Landscape of the European Chemical Industry 2017

Landscape of the European Chemical Industry 2017




> 2 billion €

Number of companies


Direct employees


National contact

Romanian Chemicals Producers and Distributors Association (APDCR)

Claudiu Tuncu



Chemical industry snapshot

Smaller, but still sizeable

Once a leading chemical producer in Eastern Europe, Romania has seen a sharp contraction in chemical output in recent decades as massive restructuring took place. In 2014 turnover of chemicals and chemicals products in Romania, at €2.22 billion, was down 8.1% year-on-year. Yet in 2013 the sector still had 864 companies employing 28,631 people.

Still restructuring

A €40 billion inflow of EU funds during 2014-2020, including €1.3 billion for the Competitiveness Operational Programme, may benefit chemical manufacturers. But the insolvency of some industry players remains a handicap: according to a Coface study, 107 chemicals and chemical products companies were insolvent in the first half of 2014, down from 249 in 2013.

Overcoming complex problems

Following the shift to free market economic policies that began in 1990, large state-owned production facilities, hampered by obsolete technology, high production costs and low productivity had to be restructured and privatized.


Economic contraction reduced demand for chemical products and key external markets were lost, while the remaining industry fragmented from 97 companies in 1990 to 3,500 by end-2006.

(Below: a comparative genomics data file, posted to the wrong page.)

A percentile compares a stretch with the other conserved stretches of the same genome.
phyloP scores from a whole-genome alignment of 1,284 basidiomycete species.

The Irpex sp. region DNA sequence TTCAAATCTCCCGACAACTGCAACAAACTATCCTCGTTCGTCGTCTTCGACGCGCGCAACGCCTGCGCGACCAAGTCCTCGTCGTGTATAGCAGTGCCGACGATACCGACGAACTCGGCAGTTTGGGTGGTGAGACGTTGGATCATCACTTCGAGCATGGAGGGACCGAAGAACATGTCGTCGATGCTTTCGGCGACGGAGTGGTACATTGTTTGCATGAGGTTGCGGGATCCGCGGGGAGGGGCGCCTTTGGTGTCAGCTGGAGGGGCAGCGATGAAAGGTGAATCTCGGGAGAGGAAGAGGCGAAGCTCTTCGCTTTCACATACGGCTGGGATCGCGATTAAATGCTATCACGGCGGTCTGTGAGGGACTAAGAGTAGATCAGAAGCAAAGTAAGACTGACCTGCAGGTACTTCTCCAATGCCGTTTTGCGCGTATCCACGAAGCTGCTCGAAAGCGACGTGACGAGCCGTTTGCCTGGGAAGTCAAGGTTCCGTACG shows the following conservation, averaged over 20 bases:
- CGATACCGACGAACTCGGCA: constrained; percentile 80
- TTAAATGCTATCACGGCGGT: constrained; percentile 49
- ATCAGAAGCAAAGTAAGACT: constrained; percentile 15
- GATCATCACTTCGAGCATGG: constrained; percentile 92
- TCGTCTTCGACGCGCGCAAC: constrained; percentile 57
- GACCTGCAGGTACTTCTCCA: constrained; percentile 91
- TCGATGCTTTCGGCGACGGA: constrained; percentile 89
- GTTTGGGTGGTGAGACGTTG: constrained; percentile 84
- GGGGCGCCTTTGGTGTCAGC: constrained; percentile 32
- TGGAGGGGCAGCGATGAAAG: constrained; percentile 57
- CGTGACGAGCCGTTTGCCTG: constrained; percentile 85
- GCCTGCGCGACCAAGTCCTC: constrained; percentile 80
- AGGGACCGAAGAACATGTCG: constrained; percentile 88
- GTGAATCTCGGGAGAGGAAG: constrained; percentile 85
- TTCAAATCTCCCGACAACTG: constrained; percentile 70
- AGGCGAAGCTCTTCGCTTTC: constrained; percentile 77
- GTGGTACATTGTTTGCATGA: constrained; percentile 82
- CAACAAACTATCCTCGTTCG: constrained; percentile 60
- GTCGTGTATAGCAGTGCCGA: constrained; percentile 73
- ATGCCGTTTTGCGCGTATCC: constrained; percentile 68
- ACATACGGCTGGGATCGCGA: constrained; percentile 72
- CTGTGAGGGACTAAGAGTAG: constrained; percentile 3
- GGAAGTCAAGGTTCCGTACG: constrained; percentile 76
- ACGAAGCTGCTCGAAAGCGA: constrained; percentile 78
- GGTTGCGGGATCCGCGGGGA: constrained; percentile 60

Signs of recovery

The number chemical manufacturers in Romania dipped to 824 in 2012 but then began to recover.

In 2013, Romanian had a large chemicals trade deficit. Exports were €2.79 billion but imports were nearly three times larger.

Chemical export in 2015 – first 10 partners by trade value (USD Thousand)

Romania Chemical exports 2015 ( USD thousands) based on the data available from

Continuing progress

Three factors are expected to aid further improvements in chemical industry competitiveness:

  • Development of industrial clusters as part of regional development
  • Enhanced spending on Research & Development and Innovation, to meet a target 2% of GDP (1% public +1 % private funds)
  • Cohesion policy contributes not only to reduce regional disparities but also to reach the goals of competitiveness

How are we doing?


  • A strong petrochemical base
  • Important natural resources and energy self-reliance
  • Good level of regulatory compliance (EHS/Quality)
  • Strategic location in the centre of Europe
  • FDI potential
  • A mature market – growth is export
  • EU membership
  • A hub for Central and Eastern Europe
  • Long tradition chemical production


  • Lack of innovation and specialisation
  • Ageing population, and falling numbers Poorly- educated and trained labour force
  • Rising labour and energy costs
  • Heavy administrative and regulatory burden
  • Limited access to leading technologies
  • Vulnerability to imports and external shocks
  • Poor infrastructure
  • Lack of know-how
  • Inadequate links between companies and research institutions for developing new products and improving technology
  • Pressure to increase taxes and fees arising from public sector deficit

Our contribution to a competitive Europe

Top down

Economic enabling strategies have been developed, aligned to the EU’s 2020 strategy. These include a national industrial policy (SRR), export strategy, (SNE), energy resources plan, (SER), and a competitiveness and Innovation strategy (SNCI).


Government sets overall horizontal framework conditions across energy, research, education, and infrastructure, but these strategies are sometimes of more political than practical relevance.

Bottom up

In October 2015 the Romanian Academy launched a project, “Romania’s development strategy in the next 20 years”, that takes an interesting bottom-up approach.